The rich history of First Baptist Church of High Point didn't begin here. The church actually was formed in Jamestown.
A group of Baptists, living in what is now the Old Jamestown area in the early 1800s, traveled to Davidson County’s Abbott’s Creek Baptist Church for worship, there being no Baptist Church for them here. This was a round-trip journey of about 20 miles, as the crow flies, and could be an all-day trip.
Early settlers did not have automobiles to get around and many did not have the resources even to own a wagon, much less horses. A story goes that the early Jamestown Baptists used a system called “riding and tying” to make the long trip to Abbott’s Creek Church. If a family of, for example, four was on their way to Abbott’s Creek and only had one horse, two members would ride ahead for a set distance, dismount, and leave the horse for the other two. The second two would walk to the horse, ride for another distance, passing the first two, then dismount and tie up the horse for the first riders to take up again. This went on until they arrived at their destination and rested the travelers as well as the horse.
About 1800, this small band of believers tired of the long trip. They were granted permission to start a mission of Abbott’s Creek in Jamestown, the exact location is not known. This group called themselves “An Arm of Abbott’s Creek Baptist Church.”
By 1825, the number of worshippers had grown to about 25 and they decided to form their own church. In June of that year, they applied to Abbott’s Creek and on September 3, 1825, the Jamestown Baptist Church was constituted. They called Elder Ashley Swaim in October as pastor of the new church as well as the mother church.
They worshipped at this time in a small building (which stood until 1875) on a half-acre lot under a walnut tree on Federal Street [now Jamestown’s Main Street] in the heart of town. An old map of Jamestown, apparently drawn in 1916, shows the church approximately where the new Magnolia on Main townhome development is going up, near Mrs. Winner's. The road originally curved into that property, rather than today’s course.
All did not go well for the church. Dissension arose in 1832 over mission involvement, with the majority of the church being against missions. Records show that even though they were in the minority, the small band of mission-minded — perhaps numbering only five — believers won out. State elders William Dowd and Eli Phillips were called in to examine the church.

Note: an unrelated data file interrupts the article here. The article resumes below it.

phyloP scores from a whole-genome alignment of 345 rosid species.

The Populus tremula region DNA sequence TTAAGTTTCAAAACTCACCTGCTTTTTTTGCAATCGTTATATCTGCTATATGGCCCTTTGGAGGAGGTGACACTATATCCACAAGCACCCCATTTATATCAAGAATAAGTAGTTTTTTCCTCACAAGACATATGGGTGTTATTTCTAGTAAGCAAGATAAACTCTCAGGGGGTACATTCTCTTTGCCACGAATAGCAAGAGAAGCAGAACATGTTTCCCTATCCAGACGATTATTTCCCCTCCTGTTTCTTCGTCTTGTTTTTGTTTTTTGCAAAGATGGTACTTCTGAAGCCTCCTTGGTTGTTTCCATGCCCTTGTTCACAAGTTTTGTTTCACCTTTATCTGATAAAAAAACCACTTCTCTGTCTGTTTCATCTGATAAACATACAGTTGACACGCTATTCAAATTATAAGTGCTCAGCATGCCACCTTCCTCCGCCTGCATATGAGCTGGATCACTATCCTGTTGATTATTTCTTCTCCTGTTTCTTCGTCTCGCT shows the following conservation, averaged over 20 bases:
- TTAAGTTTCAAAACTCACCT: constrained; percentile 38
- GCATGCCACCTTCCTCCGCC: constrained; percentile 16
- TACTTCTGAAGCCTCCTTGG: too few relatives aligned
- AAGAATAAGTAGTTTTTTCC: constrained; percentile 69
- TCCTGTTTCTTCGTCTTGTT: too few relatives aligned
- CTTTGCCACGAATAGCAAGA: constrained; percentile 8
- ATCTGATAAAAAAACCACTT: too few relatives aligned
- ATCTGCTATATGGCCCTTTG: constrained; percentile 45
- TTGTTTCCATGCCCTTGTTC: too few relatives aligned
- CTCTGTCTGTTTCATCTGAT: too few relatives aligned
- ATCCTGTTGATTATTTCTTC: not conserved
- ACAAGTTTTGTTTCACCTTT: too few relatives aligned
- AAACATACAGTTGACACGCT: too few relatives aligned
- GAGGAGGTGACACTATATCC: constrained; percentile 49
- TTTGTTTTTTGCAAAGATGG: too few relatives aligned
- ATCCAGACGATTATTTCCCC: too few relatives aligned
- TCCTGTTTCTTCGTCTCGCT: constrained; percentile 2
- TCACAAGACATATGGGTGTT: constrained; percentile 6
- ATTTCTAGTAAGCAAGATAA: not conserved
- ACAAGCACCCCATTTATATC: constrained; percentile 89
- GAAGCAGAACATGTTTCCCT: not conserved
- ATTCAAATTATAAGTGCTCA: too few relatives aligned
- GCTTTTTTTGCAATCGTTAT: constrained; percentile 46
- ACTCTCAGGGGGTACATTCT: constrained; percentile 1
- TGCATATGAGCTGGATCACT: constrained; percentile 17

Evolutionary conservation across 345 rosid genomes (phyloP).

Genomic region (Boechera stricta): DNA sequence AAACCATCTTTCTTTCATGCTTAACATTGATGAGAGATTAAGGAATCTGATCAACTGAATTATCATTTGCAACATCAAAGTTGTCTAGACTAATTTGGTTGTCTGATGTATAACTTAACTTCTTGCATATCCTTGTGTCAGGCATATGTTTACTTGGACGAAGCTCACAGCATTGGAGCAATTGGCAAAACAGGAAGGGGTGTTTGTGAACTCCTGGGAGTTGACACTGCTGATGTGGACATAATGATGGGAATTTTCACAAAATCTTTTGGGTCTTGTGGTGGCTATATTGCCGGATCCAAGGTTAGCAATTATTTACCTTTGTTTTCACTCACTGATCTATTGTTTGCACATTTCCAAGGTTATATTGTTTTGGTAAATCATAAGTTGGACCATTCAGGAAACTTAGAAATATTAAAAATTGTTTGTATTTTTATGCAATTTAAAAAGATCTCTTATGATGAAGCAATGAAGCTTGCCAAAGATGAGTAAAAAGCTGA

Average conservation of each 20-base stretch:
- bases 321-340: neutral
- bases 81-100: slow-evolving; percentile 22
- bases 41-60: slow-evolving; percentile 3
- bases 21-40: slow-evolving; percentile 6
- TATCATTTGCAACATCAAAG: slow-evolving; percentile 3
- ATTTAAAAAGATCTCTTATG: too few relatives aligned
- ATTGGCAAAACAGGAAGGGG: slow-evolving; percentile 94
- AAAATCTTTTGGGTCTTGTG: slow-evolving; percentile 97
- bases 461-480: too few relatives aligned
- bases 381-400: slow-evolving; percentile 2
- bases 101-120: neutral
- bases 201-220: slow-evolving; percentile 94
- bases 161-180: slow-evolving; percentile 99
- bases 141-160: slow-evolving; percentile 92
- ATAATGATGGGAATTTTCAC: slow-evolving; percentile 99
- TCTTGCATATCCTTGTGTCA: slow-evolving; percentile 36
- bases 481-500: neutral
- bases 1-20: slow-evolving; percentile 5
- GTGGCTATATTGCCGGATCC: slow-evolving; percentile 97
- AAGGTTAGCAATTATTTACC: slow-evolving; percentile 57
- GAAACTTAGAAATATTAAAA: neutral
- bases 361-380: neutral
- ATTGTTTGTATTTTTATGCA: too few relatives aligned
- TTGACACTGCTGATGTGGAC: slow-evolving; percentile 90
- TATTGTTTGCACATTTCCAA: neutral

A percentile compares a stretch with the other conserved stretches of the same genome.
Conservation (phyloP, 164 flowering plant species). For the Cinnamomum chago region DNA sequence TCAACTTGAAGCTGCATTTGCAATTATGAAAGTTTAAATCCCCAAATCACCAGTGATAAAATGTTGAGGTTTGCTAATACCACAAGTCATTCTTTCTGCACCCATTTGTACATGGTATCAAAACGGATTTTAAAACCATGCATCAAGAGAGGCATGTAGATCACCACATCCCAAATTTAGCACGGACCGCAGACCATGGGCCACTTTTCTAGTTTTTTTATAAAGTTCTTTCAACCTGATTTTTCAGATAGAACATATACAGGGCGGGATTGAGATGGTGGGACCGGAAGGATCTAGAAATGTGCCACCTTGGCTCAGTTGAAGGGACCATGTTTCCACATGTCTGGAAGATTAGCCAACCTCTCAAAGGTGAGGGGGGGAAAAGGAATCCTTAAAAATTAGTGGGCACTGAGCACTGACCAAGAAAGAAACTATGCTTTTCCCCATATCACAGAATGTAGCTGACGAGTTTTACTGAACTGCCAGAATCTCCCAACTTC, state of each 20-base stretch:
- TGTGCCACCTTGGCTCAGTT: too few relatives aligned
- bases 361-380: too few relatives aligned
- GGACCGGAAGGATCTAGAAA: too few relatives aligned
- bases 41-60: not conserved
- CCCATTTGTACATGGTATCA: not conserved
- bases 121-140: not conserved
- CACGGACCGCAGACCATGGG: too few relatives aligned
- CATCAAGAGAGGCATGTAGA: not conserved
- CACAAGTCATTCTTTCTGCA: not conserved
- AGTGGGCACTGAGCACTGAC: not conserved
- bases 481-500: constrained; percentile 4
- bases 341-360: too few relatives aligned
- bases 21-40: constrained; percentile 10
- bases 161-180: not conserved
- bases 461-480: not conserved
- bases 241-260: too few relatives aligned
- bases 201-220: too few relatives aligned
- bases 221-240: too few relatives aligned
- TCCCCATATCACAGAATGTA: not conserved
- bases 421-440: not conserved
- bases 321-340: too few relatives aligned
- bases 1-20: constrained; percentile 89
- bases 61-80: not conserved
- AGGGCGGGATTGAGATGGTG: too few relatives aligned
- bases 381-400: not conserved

“The majority is in a state of disorder and have forfeited their right as members of the Church by their opinion and unchristian conduct and we believe the minority were commanded to withdraw from them as disorderly brethren,” they wrote. “Consequently we are bound to view the minority properly speaking as the Jamestown Church, the majority having by their disorderly Conduct forfeited their right to Church membership and cannot in the eye of the gospel be considered as a church at all but the minority as we believe being orderly in their Conduct and orthodox in their principals have remained on the old ground and is clearly the old Jamestown Church.”
So, in this case, majority did not rule. Nothing is known of what happened to the anti-mission group. William Burch was called as the first pastor of the Jamestown church, replacing Swaim, who was part of the anti-mission group.
The First Baptist Church on North Main Street, around 1906.
With the arrival of the N.C. railroad around 1859, many in Jamestown saw the potential for growth and development and moved to the new town of High Point. The Jamestown church also moved to High Point, changing its name to High Point Missionary Baptist Church. Going through another name change, Salem Street Baptist Church [High Point’s Main Street being named that through the early 1900s], the congregation eventually grew into what is today the First Baptist Church of High Point. It has been on the same location since the initial move from Jamestown.
The First Baptist Church on North Main Street, around 1954.
Twice a year, the High Point congregation gathers at City Lake Park, about a half-mile from their original site, for church-wide picnics, probably without thinking of the church’s connection with Jamestown.
In 1986, the church returned to the supposed Jamestown site for a Sunday night service under the walnut tree as part of their Heritage Day. Jamestown attorney Ben Farmer, also an amateur historian, provided members with a glimpse of their past, a past most members never knew about – their Jamestown roots.
Carol Brooks is a lifetime resident of High Point and a lover of the area’s history. She is a member of the High Point Historical Society and on the board of directors of the Historic Jamestown Society. Carol serves as historian and has also co-authored the latest history of the First Baptist Church in High Point, which celebrates its 200th anniversary in 2025. After several years of full-time reporting and writing, she is currently a freelance writer for the Jamestown News.